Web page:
Post-pandemic: reducing and reutilising waste

 

The pandemic appears to have created a shift in consumer sentiment, which could have a knock-on effect in areas including fashion waste, from volumes created to the responsibility that brands and producers take to manage waste in their supply chains, as well as how consumers deal with post-use waste. A March 2020 survey[35] launched in response to the pandemic showed that consumer expectations of brands are dominated by social and environmental responsibilities, whilst support is being given to smaller and lesser-known brands, and ‘newness’ has shifted to the least important decision-making factor when purchasing – in fact respondents claimed that the COVID-19 crisis has made them open to purchasing more durable fashion items, as well as repairing and keeping them for longer. Resale has also seen a significant growth, with peer-to-peer resale platform Depop reported a 90% increase in traffic in April 2020[36], whilst the same month saw a 18.1% slump in retail sales.[37]

 

This presents the opportunity for the government to play a role in properly incentivising and penalising business for their role in tackling waste. 

 

In the Autumn of 2019, Eco-Age launched a two-year project in Yerevan, focused on the sustainable development of Armenia’s fashion and textile industry. Over the next two years, Eco-Age will help upgrading technical and business skills in Armenia and help expand the country’s industry presence both locally and internationally, based on sustainable production models and values, including addressing the topic of fashion and textiles waste and collection, and the supply and use of recycled materials.

 

To support development in this area for all countries, there is a case study to consider from Turkey, where policy makers and the country’s leading NGO are working together to reduce textile and other waste through the Zero Waste Campaign,[38] seeing used clothes destined for landfill collected as part of a nationwide campaign through public-private sector partnerships.[39] This work requires participation from the public, charity and private sectors:

 

 

 

 

The UK government could take influence from this scheme, working with retailers to develop a network of accessible drop-off and collection points for used clothing and textiles, whilst engaging consumers in order to ensure they understand the importance of recycling and how to do it.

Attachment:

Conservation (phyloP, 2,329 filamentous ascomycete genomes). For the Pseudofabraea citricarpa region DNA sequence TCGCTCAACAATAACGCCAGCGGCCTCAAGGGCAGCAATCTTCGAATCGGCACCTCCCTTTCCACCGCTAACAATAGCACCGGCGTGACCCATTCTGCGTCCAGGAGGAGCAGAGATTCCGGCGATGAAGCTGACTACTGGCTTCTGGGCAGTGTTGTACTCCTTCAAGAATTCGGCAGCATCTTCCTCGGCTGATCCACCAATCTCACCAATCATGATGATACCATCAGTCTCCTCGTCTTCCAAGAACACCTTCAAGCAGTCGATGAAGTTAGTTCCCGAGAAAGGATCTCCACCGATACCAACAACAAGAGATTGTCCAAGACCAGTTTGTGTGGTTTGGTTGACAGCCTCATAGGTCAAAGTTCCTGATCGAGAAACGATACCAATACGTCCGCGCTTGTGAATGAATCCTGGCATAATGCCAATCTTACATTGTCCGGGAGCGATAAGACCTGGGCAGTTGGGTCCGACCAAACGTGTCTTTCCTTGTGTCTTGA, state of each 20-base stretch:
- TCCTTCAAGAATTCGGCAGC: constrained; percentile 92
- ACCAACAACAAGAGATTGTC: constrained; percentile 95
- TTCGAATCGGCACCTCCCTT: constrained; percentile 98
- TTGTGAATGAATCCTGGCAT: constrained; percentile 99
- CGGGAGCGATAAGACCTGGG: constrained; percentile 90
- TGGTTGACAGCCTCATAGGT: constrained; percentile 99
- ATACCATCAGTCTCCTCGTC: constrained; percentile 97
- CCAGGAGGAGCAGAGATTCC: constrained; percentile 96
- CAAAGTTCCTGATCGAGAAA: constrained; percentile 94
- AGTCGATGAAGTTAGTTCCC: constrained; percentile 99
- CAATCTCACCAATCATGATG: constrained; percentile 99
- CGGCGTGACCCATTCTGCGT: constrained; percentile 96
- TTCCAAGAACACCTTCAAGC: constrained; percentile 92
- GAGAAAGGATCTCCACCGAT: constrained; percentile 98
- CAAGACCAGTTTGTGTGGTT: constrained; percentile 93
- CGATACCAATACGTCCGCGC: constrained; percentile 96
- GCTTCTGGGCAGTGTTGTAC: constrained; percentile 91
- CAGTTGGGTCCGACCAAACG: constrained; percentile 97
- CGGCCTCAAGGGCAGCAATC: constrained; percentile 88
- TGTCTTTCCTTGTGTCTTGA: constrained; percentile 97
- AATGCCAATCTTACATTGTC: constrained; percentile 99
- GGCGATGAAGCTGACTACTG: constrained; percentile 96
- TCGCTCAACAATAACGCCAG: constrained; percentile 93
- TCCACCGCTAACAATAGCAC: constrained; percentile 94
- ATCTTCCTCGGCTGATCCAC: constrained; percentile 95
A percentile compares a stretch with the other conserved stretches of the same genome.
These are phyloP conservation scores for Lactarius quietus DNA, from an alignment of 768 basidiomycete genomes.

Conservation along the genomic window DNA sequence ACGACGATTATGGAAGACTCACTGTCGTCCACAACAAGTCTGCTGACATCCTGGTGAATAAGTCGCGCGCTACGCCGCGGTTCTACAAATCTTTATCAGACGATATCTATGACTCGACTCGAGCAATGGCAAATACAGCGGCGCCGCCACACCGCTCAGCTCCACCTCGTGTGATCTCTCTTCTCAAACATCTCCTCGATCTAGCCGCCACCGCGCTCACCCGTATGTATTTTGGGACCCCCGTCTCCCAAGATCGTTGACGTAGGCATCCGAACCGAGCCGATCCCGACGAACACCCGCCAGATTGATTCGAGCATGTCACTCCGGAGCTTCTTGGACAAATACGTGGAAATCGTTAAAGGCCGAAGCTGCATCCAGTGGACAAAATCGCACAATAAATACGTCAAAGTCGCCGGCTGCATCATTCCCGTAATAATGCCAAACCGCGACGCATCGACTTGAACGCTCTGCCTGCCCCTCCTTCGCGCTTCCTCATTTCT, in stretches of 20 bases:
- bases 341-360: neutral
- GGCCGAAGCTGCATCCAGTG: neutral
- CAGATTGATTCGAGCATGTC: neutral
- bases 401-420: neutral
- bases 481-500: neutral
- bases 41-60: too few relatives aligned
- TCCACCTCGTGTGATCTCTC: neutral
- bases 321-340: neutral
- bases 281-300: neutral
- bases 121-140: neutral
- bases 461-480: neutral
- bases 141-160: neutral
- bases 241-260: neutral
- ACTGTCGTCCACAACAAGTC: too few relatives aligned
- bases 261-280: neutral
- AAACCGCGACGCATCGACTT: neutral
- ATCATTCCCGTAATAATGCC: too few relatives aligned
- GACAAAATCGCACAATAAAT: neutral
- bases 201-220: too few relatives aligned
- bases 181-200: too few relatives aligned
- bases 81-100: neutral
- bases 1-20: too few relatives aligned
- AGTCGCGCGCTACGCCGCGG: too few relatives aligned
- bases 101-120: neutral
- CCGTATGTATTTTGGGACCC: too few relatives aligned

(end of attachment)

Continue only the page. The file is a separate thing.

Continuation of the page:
It should be noted that through this project, the responsibility does not sit solely on the shoulders of the manufacturers. However, as well as reviewing this type of cross-sector project, the UK government could introduce legislative changes to assign responsibility to producers (of both textiles and garments) to sort their textile waste by fibre and colour to make processing and recycling more feasible (though it should be noted that recycling infrastructure still has a long way to go before large-scale textile recycling is truly feasible – for this reason we should be focusing on a reduction model alongside seeking solutions for recycling and circular textile systems). Responsibility could be shared between the producers and the brand customers to whom the waste relates. The government could also offer and elimination of VAT taxes on relevant recycling equipment to be procured from abroad (those may include special equipment which examines the composition and the quality of materials or dyes used in fabric, threads, etc., and equipment used in recycling processes such as for shredding, cutting, combing, etc.). The profit tax exemption for a certain period (e.g. up to 3 years) could also be considered.

 

In France, the Extended Producer Responsibility system doubled the proportion of used textiles collected for reuse and recycling between 2009 and 2017, with any business introducing textile products to the French market responsible for contributing to the recycling and treatment of the textile waste right through to end of life.[40] With other countries also considering similar schemes, it is time that the UK adopts an EPR scheme as well. In light of the employment challenges caused by the pandemic, and the prospect of potentially re-localising supply chains, the government has the opportunity to support development of British recycling infrastructure which would lead to employment opportunities, as well as incentivising brands to produce higher quality products and to offer tax relief for those offering repair and warranty schemes to customers. Brands could be taxed in line with end-of-life impacts of products, for example:

 

 

Looking to the future